This is amazing.
We hear so much about the disenfranchised, the people without a voice in our society. Now one homeless shelter near London, UK is doing something about it … in print.
“Providing a voice for people who have become homeless is the aim of a magazine produced by people at Arlington House, the homeless centre in the heart of Camden Town,” writes Dan Carrier in the Camden New Journal.
“The monthly publication, titled Emma, draws on the writing and art skills of people who use services at the centre,” Carrier continues.
The publication is clearly a labor of love and service. As volunteer Brian Baderman notes, “I have a background in publishing, and I thought it would be good to produce a magazine drawing on the stories and the creativity of the people who come to Arlington.”
Contributor John Watts, who has lived in Camden Town for more than 40 years, sums up his experience of being homeless, and the impact the magazine can make:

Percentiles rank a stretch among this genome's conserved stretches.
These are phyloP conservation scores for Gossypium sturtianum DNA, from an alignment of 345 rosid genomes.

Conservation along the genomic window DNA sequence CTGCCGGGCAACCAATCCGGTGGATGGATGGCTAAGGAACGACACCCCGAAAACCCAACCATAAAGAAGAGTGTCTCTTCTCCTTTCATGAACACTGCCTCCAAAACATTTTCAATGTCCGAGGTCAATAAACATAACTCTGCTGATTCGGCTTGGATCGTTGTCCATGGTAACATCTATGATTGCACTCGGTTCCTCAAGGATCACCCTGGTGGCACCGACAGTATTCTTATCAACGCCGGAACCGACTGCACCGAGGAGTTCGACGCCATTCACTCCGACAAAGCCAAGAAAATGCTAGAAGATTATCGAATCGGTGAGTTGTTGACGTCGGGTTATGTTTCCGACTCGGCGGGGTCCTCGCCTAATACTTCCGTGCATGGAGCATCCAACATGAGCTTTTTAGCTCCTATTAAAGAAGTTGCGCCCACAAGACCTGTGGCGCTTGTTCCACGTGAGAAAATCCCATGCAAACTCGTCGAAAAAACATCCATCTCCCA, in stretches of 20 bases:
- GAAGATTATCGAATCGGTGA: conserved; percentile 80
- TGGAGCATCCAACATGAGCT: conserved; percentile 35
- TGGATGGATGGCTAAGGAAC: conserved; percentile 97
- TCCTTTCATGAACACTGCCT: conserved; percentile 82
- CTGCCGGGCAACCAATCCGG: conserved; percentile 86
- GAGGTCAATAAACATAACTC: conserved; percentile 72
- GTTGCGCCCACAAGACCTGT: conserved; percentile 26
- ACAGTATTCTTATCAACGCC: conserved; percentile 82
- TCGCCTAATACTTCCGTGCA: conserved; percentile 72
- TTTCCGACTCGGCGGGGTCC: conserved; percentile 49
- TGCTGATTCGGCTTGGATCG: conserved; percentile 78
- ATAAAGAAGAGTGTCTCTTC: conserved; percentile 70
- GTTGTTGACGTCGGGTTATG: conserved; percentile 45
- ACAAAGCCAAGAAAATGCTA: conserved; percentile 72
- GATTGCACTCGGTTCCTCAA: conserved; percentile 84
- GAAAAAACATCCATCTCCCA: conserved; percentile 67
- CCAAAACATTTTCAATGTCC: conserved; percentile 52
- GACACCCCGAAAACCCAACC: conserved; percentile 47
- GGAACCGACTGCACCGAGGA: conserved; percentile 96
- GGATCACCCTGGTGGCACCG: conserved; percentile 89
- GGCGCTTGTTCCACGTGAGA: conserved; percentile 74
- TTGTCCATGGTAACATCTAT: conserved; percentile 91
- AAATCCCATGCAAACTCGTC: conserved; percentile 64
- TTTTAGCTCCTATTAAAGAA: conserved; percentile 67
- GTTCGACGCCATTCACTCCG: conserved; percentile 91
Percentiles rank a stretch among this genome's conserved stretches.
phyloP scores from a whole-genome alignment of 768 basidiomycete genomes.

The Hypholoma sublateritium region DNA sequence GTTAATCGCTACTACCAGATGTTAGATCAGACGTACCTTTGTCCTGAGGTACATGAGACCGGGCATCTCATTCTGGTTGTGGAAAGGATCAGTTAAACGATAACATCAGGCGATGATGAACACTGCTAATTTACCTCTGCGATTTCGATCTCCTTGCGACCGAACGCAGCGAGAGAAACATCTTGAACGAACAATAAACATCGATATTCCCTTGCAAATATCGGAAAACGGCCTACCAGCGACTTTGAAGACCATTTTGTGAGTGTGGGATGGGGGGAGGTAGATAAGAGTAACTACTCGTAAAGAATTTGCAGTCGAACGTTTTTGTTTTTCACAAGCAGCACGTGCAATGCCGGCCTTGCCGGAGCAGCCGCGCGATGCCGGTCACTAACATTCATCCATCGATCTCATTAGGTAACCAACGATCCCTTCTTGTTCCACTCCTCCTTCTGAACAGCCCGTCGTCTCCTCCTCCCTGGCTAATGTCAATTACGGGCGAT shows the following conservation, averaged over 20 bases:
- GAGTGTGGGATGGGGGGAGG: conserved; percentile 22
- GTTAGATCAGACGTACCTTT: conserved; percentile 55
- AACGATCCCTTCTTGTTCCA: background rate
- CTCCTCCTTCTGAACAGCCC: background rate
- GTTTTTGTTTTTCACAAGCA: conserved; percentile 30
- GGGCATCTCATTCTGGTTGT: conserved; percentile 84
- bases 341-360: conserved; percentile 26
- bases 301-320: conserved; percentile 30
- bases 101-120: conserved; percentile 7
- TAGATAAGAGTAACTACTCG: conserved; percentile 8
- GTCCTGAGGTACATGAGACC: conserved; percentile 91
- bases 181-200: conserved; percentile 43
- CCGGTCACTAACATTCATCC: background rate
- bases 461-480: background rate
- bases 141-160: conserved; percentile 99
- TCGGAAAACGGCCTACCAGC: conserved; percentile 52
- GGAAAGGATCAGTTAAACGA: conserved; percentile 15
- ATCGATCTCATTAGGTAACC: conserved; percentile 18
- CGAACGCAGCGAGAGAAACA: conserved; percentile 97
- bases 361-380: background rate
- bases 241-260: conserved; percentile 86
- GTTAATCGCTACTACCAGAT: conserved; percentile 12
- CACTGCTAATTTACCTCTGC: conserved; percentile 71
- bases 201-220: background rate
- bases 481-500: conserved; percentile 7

“You lose your home, your money and your friends and family,” Watts explains. “The point of the magazine is to give a voice to those who have experienced homelessness. The magazine is a tangible way to express what you have seen and gone through – and it is lovely to see your work in print. It is refreshing and therapeutic, and allows us to express our ideas.”
For now, the magazine is available locally at select outlets. Yet we somehow think this could grow into something much larger than anyone could have predicted.
A voice for the voiceless, in a society where the individual is so often overlooked or outshouted — this just might be the most heartwarming use of print we’ve seen in ages.